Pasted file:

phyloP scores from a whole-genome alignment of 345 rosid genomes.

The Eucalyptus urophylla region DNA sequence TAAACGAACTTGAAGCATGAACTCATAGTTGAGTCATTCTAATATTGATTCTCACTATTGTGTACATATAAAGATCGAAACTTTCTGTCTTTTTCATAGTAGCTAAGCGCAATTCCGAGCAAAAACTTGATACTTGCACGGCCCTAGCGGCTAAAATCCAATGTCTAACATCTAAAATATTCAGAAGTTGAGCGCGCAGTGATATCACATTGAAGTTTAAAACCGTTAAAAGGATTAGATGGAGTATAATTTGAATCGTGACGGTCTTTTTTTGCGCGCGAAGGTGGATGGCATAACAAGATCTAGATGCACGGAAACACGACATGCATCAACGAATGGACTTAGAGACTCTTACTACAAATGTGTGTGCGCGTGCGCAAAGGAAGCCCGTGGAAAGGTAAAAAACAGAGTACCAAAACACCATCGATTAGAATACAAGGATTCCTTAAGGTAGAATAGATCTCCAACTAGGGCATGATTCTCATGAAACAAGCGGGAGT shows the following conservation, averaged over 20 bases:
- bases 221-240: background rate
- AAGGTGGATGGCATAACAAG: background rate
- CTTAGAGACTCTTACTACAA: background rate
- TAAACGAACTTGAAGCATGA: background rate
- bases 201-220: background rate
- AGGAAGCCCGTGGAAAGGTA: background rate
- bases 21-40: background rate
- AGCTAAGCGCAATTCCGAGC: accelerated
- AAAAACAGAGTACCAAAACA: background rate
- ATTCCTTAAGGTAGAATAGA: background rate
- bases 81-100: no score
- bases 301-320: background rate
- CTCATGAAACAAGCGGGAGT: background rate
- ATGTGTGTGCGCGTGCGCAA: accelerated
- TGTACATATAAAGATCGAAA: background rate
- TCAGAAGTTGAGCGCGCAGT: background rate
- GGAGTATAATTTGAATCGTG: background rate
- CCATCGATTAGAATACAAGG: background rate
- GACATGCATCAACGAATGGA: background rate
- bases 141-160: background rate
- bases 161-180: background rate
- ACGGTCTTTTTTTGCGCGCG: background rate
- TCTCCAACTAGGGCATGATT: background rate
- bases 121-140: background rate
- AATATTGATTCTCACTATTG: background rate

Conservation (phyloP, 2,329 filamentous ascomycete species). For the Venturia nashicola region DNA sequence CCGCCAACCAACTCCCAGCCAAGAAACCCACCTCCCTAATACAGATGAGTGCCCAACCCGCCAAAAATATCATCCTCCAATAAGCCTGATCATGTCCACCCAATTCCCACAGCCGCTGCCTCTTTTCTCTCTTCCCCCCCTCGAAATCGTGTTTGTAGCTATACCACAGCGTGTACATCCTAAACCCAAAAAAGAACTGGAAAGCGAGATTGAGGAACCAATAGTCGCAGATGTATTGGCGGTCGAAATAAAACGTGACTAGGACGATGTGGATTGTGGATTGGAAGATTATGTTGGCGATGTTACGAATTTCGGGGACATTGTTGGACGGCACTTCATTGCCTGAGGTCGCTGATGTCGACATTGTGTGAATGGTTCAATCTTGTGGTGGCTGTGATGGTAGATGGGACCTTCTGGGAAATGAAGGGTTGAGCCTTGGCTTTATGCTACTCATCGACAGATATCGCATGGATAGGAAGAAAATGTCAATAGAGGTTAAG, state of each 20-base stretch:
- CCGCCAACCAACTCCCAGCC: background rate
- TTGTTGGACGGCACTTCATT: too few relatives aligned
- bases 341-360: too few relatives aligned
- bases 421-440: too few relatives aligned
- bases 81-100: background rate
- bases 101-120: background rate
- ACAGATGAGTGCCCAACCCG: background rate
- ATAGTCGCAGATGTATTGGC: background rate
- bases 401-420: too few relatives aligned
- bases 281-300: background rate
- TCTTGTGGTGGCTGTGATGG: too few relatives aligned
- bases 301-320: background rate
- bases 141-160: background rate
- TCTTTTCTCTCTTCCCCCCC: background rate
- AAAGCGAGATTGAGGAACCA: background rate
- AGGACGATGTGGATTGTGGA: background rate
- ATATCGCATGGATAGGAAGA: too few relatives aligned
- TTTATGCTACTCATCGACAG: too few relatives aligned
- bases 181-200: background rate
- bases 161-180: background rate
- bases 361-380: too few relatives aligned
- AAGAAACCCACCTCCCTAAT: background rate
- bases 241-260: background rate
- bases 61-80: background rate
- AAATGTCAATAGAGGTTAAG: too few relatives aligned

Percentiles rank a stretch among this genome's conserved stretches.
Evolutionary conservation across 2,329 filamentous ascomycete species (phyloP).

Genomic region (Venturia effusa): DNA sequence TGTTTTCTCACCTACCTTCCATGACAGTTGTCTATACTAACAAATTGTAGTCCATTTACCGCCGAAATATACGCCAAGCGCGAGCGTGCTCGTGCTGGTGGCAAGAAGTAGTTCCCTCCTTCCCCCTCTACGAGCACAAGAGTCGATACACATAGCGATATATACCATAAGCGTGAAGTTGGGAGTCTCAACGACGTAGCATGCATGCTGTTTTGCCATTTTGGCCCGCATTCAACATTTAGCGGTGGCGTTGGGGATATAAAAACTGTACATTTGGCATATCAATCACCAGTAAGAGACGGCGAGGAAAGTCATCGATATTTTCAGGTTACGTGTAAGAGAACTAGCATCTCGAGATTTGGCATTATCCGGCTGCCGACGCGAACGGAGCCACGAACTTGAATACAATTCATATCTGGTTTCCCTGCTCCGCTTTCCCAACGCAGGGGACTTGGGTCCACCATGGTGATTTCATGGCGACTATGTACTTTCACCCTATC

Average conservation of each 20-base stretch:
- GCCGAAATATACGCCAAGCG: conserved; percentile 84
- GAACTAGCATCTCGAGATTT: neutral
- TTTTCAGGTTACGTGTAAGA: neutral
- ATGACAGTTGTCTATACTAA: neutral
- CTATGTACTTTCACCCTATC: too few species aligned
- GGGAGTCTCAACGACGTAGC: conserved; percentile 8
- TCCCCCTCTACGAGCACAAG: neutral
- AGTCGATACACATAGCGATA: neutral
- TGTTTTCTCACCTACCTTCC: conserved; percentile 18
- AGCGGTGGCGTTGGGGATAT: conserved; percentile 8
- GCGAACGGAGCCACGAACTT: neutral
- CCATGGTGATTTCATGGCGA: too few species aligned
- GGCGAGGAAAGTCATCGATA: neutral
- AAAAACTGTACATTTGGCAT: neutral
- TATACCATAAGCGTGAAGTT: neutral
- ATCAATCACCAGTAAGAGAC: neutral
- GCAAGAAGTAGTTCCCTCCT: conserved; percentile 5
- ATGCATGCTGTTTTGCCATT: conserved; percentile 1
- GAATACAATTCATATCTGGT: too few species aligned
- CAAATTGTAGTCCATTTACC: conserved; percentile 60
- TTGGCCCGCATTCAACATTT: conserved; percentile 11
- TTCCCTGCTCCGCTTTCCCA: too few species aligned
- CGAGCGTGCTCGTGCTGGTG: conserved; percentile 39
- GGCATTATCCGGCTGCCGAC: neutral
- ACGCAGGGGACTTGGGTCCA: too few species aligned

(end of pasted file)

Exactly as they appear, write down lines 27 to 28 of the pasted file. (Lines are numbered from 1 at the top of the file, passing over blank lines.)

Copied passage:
- AATATTGATTCTCACTATTG: background rate

Conservation (phyloP, 2,329 filamentous ascomycete species). For the Venturia nashicola region DNA sequence CCGCCAACCAACTCCCAGCCAAGAAACCCACCTCCCTAATACAGATGAGTGCCCAACCCGCCAAAAATATCATCCTCCAATAAGCCTGATCATGTCCACCCAATTCCCACAGCCGCTGCCTCTTTTCTCTCTTCCCCCCCTCGAAATCGTGTTTGTAGCTATACCACAGCGTGTACATCCTAAACCCAAAAAAGAACTGGAAAGCGAGATTGAGGAACCAATAGTCGCAGATGTATTGGCGGTCGAAATAAAACGTGACTAGGACGATGTGGATTGTGGATTGGAAGATTATGTTGGCGATGTTACGAATTTCGGGGACATTGTTGGACGGCACTTCATTGCCTGAGGTCGCTGATGTCGACATTGTGTGAATGGTTCAATCTTGTGGTGGCTGTGATGGTAGATGGGACCTTCTGGGAAATGAAGGGTTGAGCCTTGGCTTTATGCTACTCATCGACAGATATCGCATGGATAGGAAGAAAATGTCAATAGAGGTTAAG, state of each 20-base stretch: